Talking with friends about food, cooking and grocery shopping (is there anything else?), I was surprised they did not realize that the Environmental Working Group updates the Dirty Dozen list annually. So just in case you have not heard of this list or are unaware that it was recently updated, now you know. Use it to make smarter choices at the market.
How to Reduce Pesticides in Your Produce
This list will help you understand which fresh produce has the most synthetic pesticide residues and which has the least. Simply, it will guide you to make smarter choices for your family; which fruits and vegetables are the most important to buy organic. Shopping with this list will also help you maximize your grocery budget.
The Dirty Dozen List
If you want to reduce pesticides from your fresh produce, here is the update on the top items to buy organic. It’s called The Shoppers Guide to Pesticides. It’s a great resource and I do shop by it. You can download the list to your smartphone with a free app. See my notes at the end of the post for where to get that app and a few more that are helpful for smart grocery shopping. (update – here is the list for 2014)
Here are the worst offending fruits and vegetables for 2013. Blueberries and lettuce came off the 2012 list. I’m glad green beans are off the list too. The list is updated each spring.
- Cherry Tomatoes
- Hot Peppers
- Imported Nectarines
- Sweet Bell Peppers
- Kale/Collard Greens
- Summer Squash (think zucchini)
Other Considerations – GMO
While the EWG’s list helps us reduce the pesticides in our produce by making smart choices, I have one more concern – GMO’s, or genetically modified organisms. While the EWG states that GMO’s are not often found in the produce section of grocery stores, and while sweet corn is on the Clean Fifteen list, I prefer to buy organic sweet corn. Otherwise the corn is likely GMO. Corn is one of the top GMO crops in this country. Papaya is another one to be concerned with, especially papaya grown in Hawaii. For more information on GMO’s, check out Non-GMO Project.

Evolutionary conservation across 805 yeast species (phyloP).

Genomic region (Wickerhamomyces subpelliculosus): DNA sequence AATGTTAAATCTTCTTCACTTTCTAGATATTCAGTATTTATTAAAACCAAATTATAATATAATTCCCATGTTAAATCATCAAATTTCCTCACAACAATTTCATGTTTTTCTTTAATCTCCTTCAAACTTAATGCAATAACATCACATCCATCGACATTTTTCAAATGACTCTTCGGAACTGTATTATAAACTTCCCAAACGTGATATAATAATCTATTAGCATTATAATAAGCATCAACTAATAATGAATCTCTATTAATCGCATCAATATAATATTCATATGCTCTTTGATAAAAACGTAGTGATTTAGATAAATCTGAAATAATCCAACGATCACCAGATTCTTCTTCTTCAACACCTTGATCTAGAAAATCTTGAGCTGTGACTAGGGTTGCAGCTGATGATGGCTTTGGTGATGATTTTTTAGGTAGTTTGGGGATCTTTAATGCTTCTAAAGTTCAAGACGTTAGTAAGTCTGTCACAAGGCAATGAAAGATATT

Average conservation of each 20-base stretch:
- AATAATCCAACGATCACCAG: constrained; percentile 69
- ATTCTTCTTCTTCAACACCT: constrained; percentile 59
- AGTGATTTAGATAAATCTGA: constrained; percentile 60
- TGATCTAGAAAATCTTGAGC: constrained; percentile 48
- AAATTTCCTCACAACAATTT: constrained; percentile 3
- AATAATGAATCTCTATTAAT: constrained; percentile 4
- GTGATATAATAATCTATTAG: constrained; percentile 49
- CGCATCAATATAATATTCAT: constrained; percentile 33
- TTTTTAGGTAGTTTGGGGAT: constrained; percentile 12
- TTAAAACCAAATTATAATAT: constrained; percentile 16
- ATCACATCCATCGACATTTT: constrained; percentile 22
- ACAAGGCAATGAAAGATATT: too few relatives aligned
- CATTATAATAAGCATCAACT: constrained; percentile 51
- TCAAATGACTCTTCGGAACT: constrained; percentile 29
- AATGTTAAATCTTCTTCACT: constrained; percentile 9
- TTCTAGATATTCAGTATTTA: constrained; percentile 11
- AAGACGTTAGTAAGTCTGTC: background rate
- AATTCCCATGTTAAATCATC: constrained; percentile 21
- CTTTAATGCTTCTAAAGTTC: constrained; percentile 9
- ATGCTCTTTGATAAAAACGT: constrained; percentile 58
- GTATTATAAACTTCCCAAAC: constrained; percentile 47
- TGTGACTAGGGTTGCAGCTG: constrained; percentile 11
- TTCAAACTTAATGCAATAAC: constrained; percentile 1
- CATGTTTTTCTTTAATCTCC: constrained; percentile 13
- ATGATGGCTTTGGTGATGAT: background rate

Smartphone Apps for Healthy Shopping Support
While you are downloading the the EWG Shopper Guide (Dirty Dozen), get Chemical Cuisine, ShopNoGMO Guide, Fooducate, Seafood Watch, and TrueFood.
- The Chemical Cuisine free app from the Center for Science in the Public Interest (CSPI) provides a list from A-Z of food additives and safety ratings. The list notes whether additives are safe or should be cut back, avoided or consumed with caution. Its a great help in reading labels.When you visit their website, check out the brown grocery bag (right lower side of the main page) labeled Consumer Toolkit for more great information.
- The free Non-GMO Shopping Guide provides simple tips on avoiding GMO’s and information about GMO’s.
- Fooducate allows you to scan a product at the store and read information on that product to help you decide if it is healthy. It does health tracking if you want to use it.
- The Seafood Watch app helps you make the best choice when shopping for seafood.
- TrueFood is from the Center for Food Safety offering tips for shopping, GMO’s, organics, and supermarkets. This group “works to protect human health and the environment by curbing the proliferation of harmful food production technologies and by promoting organic and other forms of sustainable agriculture.”